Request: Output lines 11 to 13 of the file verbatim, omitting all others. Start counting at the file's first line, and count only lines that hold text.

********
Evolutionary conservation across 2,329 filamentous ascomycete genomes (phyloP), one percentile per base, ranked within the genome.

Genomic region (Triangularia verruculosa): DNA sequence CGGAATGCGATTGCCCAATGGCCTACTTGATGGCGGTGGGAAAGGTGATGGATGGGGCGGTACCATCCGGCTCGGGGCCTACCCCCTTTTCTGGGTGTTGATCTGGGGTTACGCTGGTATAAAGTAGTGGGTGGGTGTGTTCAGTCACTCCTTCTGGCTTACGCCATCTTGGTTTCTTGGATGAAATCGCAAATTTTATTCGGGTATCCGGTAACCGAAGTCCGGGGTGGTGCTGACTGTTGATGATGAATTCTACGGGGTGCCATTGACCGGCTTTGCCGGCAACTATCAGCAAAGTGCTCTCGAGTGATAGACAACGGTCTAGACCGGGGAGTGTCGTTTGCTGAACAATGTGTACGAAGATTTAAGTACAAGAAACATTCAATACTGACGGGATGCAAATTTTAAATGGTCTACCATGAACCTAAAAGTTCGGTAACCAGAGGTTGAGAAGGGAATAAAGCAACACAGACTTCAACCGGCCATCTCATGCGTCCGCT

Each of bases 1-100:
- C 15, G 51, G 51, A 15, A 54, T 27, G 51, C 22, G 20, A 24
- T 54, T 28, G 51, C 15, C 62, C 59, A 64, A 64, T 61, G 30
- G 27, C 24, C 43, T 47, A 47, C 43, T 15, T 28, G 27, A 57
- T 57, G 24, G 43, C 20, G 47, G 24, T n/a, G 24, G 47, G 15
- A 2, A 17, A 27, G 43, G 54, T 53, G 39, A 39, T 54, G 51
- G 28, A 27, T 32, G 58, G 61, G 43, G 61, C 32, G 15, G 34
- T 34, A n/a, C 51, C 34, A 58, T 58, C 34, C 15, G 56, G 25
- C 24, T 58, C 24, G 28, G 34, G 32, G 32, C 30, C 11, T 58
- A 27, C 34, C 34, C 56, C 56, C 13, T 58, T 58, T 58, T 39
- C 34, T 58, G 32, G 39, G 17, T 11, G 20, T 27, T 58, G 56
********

- C 24, T 58, C 24, G 28, G 34, G 32, G 32, C 30, C 11, T 58
- A 27, C 34, C 34, C 56, C 56, C 13, T 58, T 58, T 58, T 39
- C 34, T 58, G 32, G 39, G 17, T 11, G 20, T 27, T 58, G 56